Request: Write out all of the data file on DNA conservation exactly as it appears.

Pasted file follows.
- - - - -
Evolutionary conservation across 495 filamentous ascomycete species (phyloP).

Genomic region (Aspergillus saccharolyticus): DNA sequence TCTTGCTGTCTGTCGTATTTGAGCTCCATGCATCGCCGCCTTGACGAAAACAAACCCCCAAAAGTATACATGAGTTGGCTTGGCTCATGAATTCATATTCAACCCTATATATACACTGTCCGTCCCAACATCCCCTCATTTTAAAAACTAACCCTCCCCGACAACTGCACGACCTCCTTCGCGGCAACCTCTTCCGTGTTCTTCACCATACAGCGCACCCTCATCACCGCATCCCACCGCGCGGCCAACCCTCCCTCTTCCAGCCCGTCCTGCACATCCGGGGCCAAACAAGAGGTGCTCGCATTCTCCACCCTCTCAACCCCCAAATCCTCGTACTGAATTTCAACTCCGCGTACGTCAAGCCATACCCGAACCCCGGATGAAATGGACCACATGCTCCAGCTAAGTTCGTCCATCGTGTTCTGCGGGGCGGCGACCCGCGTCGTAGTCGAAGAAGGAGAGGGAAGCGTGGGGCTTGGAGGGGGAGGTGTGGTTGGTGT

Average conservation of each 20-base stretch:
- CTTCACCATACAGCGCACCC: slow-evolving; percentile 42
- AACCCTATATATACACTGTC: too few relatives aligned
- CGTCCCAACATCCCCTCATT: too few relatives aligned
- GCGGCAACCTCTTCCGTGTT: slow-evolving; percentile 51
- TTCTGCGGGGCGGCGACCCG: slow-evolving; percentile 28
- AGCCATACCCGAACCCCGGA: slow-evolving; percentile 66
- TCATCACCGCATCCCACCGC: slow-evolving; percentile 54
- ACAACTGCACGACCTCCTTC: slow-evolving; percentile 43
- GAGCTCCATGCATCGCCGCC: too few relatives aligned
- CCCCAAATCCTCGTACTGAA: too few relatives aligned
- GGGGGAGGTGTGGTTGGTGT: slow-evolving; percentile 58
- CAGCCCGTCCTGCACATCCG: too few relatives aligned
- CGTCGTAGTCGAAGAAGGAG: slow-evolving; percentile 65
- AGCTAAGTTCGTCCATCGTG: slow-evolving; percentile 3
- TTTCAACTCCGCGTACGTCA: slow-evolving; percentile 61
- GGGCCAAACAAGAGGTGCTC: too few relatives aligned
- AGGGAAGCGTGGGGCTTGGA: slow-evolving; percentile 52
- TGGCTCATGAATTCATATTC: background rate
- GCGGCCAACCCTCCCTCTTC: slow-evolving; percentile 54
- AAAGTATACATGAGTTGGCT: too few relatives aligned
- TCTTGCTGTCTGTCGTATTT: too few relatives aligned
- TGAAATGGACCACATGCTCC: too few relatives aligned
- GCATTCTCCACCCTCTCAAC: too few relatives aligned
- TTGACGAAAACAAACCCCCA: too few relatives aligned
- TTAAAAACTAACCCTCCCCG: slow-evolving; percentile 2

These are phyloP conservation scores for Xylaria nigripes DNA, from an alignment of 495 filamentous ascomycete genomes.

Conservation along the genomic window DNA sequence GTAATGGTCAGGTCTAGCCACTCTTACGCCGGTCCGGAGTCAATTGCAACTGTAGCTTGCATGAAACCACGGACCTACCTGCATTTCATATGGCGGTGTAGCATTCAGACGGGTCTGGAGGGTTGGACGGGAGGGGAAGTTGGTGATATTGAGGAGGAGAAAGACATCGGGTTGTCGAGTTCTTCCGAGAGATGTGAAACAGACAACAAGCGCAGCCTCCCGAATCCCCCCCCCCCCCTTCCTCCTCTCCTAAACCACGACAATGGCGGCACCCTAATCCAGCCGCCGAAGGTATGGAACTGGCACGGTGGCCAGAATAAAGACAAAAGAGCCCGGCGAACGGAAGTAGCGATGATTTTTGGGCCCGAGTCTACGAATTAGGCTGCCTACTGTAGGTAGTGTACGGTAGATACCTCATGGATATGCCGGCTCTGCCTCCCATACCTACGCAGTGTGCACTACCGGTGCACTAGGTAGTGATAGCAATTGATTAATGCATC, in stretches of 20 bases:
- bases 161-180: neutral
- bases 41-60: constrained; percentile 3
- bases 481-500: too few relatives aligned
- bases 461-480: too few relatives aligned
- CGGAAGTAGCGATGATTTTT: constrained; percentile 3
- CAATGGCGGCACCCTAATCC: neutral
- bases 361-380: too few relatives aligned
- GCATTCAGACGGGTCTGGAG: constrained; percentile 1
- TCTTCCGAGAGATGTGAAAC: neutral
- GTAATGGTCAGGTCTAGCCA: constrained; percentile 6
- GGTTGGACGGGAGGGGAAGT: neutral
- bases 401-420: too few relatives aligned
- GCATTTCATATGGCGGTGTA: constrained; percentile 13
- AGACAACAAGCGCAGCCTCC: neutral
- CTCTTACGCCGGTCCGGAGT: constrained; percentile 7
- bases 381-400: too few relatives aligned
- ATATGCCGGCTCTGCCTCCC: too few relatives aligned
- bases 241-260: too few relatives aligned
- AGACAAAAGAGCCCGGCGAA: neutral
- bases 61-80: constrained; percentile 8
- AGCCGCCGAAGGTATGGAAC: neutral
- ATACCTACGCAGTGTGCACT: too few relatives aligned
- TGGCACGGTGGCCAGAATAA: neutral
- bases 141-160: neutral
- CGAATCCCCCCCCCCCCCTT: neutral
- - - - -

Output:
Evolutionary conservation across 495 filamentous ascomycete species (phyloP).

Genomic region (Aspergillus saccharolyticus): DNA sequence TCTTGCTGTCTGTCGTATTTGAGCTCCATGCATCGCCGCCTTGACGAAAACAAACCCCCAAAAGTATACATGAGTTGGCTTGGCTCATGAATTCATATTCAACCCTATATATACACTGTCCGTCCCAACATCCCCTCATTTTAAAAACTAACCCTCCCCGACAACTGCACGACCTCCTTCGCGGCAACCTCTTCCGTGTTCTTCACCATACAGCGCACCCTCATCACCGCATCCCACCGCGCGGCCAACCCTCCCTCTTCCAGCCCGTCCTGCACATCCGGGGCCAAACAAGAGGTGCTCGCATTCTCCACCCTCTCAACCCCCAAATCCTCGTACTGAATTTCAACTCCGCGTACGTCAAGCCATACCCGAACCCCGGATGAAATGGACCACATGCTCCAGCTAAGTTCGTCCATCGTGTTCTGCGGGGCGGCGACCCGCGTCGTAGTCGAAGAAGGAGAGGGAAGCGTGGGGCTTGGAGGGGGAGGTGTGGTTGGTGT

Average conservation of each 20-base stretch:
- CTTCACCATACAGCGCACCC: slow-evolving; percentile 42
- AACCCTATATATACACTGTC: too few relatives aligned
- CGTCCCAACATCCCCTCATT: too few relatives aligned
- GCGGCAACCTCTTCCGTGTT: slow-evolving; percentile 51
- TTCTGCGGGGCGGCGACCCG: slow-evolving; percentile 28
- AGCCATACCCGAACCCCGGA: slow-evolving; percentile 66
- TCATCACCGCATCCCACCGC: slow-evolving; percentile 54
- ACAACTGCACGACCTCCTTC: slow-evolving; percentile 43
- GAGCTCCATGCATCGCCGCC: too few relatives aligned
- CCCCAAATCCTCGTACTGAA: too few relatives aligned
- GGGGGAGGTGTGGTTGGTGT: slow-evolving; percentile 58
- CAGCCCGTCCTGCACATCCG: too few relatives aligned
- CGTCGTAGTCGAAGAAGGAG: slow-evolving; percentile 65
- AGCTAAGTTCGTCCATCGTG: slow-evolving; percentile 3
- TTTCAACTCCGCGTACGTCA: slow-evolving; percentile 61
- GGGCCAAACAAGAGGTGCTC: too few relatives aligned
- AGGGAAGCGTGGGGCTTGGA: slow-evolving; percentile 52
- TGGCTCATGAATTCATATTC: background rate
- GCGGCCAACCCTCCCTCTTC: slow-evolving; percentile 54
- AAAGTATACATGAGTTGGCT: too few relatives aligned
- TCTTGCTGTCTGTCGTATTT: too few relatives aligned
- TGAAATGGACCACATGCTCC: too few relatives aligned
- GCATTCTCCACCCTCTCAAC: too few relatives aligned
- TTGACGAAAACAAACCCCCA: too few relatives aligned
- TTAAAAACTAACCCTCCCCG: slow-evolving; percentile 2

These are phyloP conservation scores for Xylaria nigripes DNA, from an alignment of 495 filamentous ascomycete genomes.

Conservation along the genomic window DNA sequence GTAATGGTCAGGTCTAGCCACTCTTACGCCGGTCCGGAGTCAATTGCAACTGTAGCTTGCATGAAACCACGGACCTACCTGCATTTCATATGGCGGTGTAGCATTCAGACGGGTCTGGAGGGTTGGACGGGAGGGGAAGTTGGTGATATTGAGGAGGAGAAAGACATCGGGTTGTCGAGTTCTTCCGAGAGATGTGAAACAGACAACAAGCGCAGCCTCCCGAATCCCCCCCCCCCCCTTCCTCCTCTCCTAAACCACGACAATGGCGGCACCCTAATCCAGCCGCCGAAGGTATGGAACTGGCACGGTGGCCAGAATAAAGACAAAAGAGCCCGGCGAACGGAAGTAGCGATGATTTTTGGGCCCGAGTCTACGAATTAGGCTGCCTACTGTAGGTAGTGTACGGTAGATACCTCATGGATATGCCGGCTCTGCCTCCCATACCTACGCAGTGTGCACTACCGGTGCACTAGGTAGTGATAGCAATTGATTAATGCATC, in stretches of 20 bases:
- bases 161-180: neutral
- bases 41-60: constrained; percentile 3
- bases 481-500: too few relatives aligned
- bases 461-480: too few relatives aligned
- CGGAAGTAGCGATGATTTTT: constrained; percentile 3
- CAATGGCGGCACCCTAATCC: neutral
- bases 361-380: too few relatives aligned
- GCATTCAGACGGGTCTGGAG: constrained; percentile 1
- TCTTCCGAGAGATGTGAAAC: neutral
- GTAATGGTCAGGTCTAGCCA: constrained; percentile 6
- GGTTGGACGGGAGGGGAAGT: neutral
- bases 401-420: too few relatives aligned
- GCATTTCATATGGCGGTGTA: constrained; percentile 13
- AGACAACAAGCGCAGCCTCC: neutral
- CTCTTACGCCGGTCCGGAGT: constrained; percentile 7
- bases 381-400: too few relatives aligned
- ATATGCCGGCTCTGCCTCCC: too few relatives aligned
- bases 241-260: too few relatives aligned
- AGACAAAAGAGCCCGGCGAA: neutral
- bases 61-80: constrained; percentile 8
- AGCCGCCGAAGGTATGGAAC: neutral
- ATACCTACGCAGTGTGCACT: too few relatives aligned
- TGGCACGGTGGCCAGAATAA: neutral
- bases 141-160: neutral
- CGAATCCCCCCCCCCCCCTT: neutral